Spartan Engineers Build It Better At 20th Annual Design Day

EAST LANSING — If you’re worried about America’s future as a world-class innovator, go to the next Michigan State University College of Engineering Design Day.

The 20th anniversary edition of Design Day took place Friday, a week
before graduation, and provided a glimpse into the seemingly endless
inventiveness and problem-solving capability of the American engineer.

Spartan engineers “excel at solving unstructured problems” involving
design and construction of innovative products, according to Leo Kempel, acting dean of the college.

Added Wayne Dyksen, a computer science professor and executive
director of Design Day: “We start design in the first week of freshman year. Lots of programs don’t do design until the third year. We throw them into teams and make them start designing and building stuff right away — before they’ve had thermodynamics, before they’ve had physics.”

The result, they said, are engineers who are willing to roll up their sleeves and get things done — and who are used to working in teams and making presentations, even in areas they’re still learning.

To get an idea just how cool Design Day is, just walk around the 150-some teams, comprised of more than 600 students. You’ll see stuff like this:

* A baby blanket embedded with blue LED lights designed to treat infants with jaundice caused by an insufficiently developed liver. Called Swaddle-Mi-Bili, the concept has already won a startup competition in East Lansing called The Hatch, a statewide startup competition called Green Light Michigan, and finished eighth at the Michigan Collegiate Innovation Prize competition. Next week, its creators are competing with it in a national startup competition in Utah.

* A check-in, check-out tracking system for mobile devices used to test the mobile apps of projct sponsor Quicken Loans (or anyone else, for that matter). The system uses cheap passive radio-frequency identification (RFID) tags to keep track of which technicians are checking out which company-owned devices to test apps. Team members were Jacob Riesser and Josh Rasor, both of Brighton, and K.P. Patel of Canton Township.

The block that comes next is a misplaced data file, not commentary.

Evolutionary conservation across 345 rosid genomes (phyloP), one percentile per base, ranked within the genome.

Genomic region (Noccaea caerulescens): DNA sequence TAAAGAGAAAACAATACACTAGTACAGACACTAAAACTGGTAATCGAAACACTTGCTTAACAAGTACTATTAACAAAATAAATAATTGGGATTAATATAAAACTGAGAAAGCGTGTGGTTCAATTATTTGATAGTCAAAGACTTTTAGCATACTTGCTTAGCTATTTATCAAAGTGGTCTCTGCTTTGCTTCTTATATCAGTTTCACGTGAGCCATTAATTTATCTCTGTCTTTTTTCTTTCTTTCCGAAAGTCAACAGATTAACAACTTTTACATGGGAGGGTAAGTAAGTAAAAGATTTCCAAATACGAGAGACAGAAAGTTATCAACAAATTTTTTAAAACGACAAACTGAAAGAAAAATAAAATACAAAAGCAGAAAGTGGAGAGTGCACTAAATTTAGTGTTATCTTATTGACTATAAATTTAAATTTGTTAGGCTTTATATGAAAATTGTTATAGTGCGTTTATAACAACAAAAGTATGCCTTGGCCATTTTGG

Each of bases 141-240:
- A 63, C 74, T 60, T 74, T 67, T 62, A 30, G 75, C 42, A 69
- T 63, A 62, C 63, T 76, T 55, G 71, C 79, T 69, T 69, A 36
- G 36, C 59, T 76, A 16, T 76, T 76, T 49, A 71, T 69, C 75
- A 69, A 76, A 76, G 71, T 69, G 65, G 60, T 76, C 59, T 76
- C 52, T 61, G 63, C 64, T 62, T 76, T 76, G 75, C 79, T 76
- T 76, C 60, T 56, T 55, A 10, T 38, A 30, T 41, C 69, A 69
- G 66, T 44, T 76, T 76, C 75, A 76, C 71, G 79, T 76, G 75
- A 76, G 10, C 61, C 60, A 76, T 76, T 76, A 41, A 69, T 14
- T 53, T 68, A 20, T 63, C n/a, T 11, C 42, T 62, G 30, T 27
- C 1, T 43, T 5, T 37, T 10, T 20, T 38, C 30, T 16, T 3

* An automatic parachute deployment system for model rockets, sponsored by Texas Instruments (which could sell a lot of them to serious model rocket hobbyists, of course). The system use an analog pressure sensor and a system to amplify its signal so a microcontroller can detect it. The controller keeps track of changes in altitude to automatically deploy a parachute at the optimum height. Team members — Michikazu Aono of Saline, Qiaosan Huang of Hunan, China, Pedro Rodriguez of Brighton, Max Cooper of Bellevue, Wash., Zane Crawford of West Bloomfield Township and Jessica Shelby of Tecumseh — said the device could probably be fabricated for $20 and sold for $60 to $80. The device was tested on a couple of model rockets, an elevator and a vacuum chamber.

* A prototype of a vehicle hood made of composite materials that could cut the weight of a hood from 33 pounds to 10 pounds. Team members Ben Cooper of Kalamaoo, Gustavo Gomes and Matheus Morais of Sao Paulo, Brazil, Jeff McCague of Brighton, and Matt Nees of Jackson said tests show the hood met the stiffness and strength tests of a steel hood, meaning it should be just as safe in a crash.

* A device that used a 3D printing machine to render a three-dimensional representation of an image on a computer that had been converted to grayscale and then turned into pixels — with obvious implications for assisting the visually impaired.

* Sparty Bird, a mechanical version of the highly addictive video game
Flappy Bird, a contraption in which players hit a button to raise or lower a Spartan football helmet, to keep it from crashing into bars of various heights that spin around on a cylinder. (The bars are colored dark blue, by the way. Wonder why?)

* Spartan Shootout, a shooting gallery game in which a smal slingshot is used to shoot marbles at Spartan football jerseys — and University of Michigan logos that occasionally pop up to block the shot.

There are also plenty of projects in MSU’s legacy area of agriculture, from pork and bean production process automation to process improvements in harvesting cherry tomatoes.

For information on sponsoring Design Day and design projects, contact Dyksen at or Jennifer Jennings, Design Day director, at More about MSU’s college of engineering at

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